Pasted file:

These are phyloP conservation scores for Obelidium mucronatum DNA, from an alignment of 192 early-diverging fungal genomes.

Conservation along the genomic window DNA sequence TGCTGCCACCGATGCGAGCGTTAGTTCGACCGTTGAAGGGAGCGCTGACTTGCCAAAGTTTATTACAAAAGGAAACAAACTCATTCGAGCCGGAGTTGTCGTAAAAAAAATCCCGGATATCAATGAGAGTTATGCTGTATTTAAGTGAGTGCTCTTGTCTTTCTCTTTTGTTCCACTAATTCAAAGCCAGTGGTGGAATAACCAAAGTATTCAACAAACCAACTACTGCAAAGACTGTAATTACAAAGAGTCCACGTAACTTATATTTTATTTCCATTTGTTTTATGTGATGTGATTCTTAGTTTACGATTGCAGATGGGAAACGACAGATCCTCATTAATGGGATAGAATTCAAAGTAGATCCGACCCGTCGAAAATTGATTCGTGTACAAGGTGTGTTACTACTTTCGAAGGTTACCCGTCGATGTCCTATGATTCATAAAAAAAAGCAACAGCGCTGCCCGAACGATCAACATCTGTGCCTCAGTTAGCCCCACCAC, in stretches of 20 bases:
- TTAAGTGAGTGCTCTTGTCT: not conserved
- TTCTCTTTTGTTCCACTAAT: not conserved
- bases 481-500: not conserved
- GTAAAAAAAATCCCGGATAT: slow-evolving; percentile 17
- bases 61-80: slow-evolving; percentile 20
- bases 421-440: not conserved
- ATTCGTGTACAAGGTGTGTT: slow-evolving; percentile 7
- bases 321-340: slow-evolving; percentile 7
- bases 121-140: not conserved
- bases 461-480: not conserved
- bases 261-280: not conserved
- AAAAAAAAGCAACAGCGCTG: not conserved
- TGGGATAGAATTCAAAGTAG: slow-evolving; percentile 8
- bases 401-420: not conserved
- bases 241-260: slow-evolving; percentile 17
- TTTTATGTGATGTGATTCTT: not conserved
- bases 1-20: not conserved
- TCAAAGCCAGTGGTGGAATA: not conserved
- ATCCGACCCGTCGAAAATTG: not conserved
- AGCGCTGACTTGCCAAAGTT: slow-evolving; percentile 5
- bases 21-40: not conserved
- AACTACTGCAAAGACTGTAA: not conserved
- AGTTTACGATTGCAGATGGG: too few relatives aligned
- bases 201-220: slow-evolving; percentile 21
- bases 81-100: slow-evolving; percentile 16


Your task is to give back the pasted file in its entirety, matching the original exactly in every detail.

These are phyloP conservation scores for Obelidium mucronatum DNA, from an alignment of 192 early-diverging fungal genomes.

Conservation along the genomic window DNA sequence TGCTGCCACCGATGCGAGCGTTAGTTCGACCGTTGAAGGGAGCGCTGACTTGCCAAAGTTTATTACAAAAGGAAACAAACTCATTCGAGCCGGAGTTGTCGTAAAAAAAATCCCGGATATCAATGAGAGTTATGCTGTATTTAAGTGAGTGCTCTTGTCTTTCTCTTTTGTTCCACTAATTCAAAGCCAGTGGTGGAATAACCAAAGTATTCAACAAACCAACTACTGCAAAGACTGTAATTACAAAGAGTCCACGTAACTTATATTTTATTTCCATTTGTTTTATGTGATGTGATTCTTAGTTTACGATTGCAGATGGGAAACGACAGATCCTCATTAATGGGATAGAATTCAAAGTAGATCCGACCCGTCGAAAATTGATTCGTGTACAAGGTGTGTTACTACTTTCGAAGGTTACCCGTCGATGTCCTATGATTCATAAAAAAAAGCAACAGCGCTGCCCGAACGATCAACATCTGTGCCTCAGTTAGCCCCACCAC, in stretches of 20 bases:
- TTAAGTGAGTGCTCTTGTCT: not conserved
- TTCTCTTTTGTTCCACTAAT: not conserved
- bases 481-500: not conserved
- GTAAAAAAAATCCCGGATAT: slow-evolving; percentile 17
- bases 61-80: slow-evolving; percentile 20
- bases 421-440: not conserved
- ATTCGTGTACAAGGTGTGTT: slow-evolving; percentile 7
- bases 321-340: slow-evolving; percentile 7
- bases 121-140: not conserved
- bases 461-480: not conserved
- bases 261-280: not conserved
- AAAAAAAAGCAACAGCGCTG: not conserved
- TGGGATAGAATTCAAAGTAG: slow-evolving; percentile 8
- bases 401-420: not conserved
- bases 241-260: slow-evolving; percentile 17
- TTTTATGTGATGTGATTCTT: not conserved
- bases 1-20: not conserved
- TCAAAGCCAGTGGTGGAATA: not conserved
- ATCCGACCCGTCGAAAATTG: not conserved
- AGCGCTGACTTGCCAAAGTT: slow-evolving; percentile 5
- bases 21-40: not conserved
- AACTACTGCAAAGACTGTAA: not conserved
- AGTTTACGATTGCAGATGGG: too few relatives aligned
- bases 201-220: slow-evolving; percentile 21
- bases 81-100: slow-evolving; percentile 16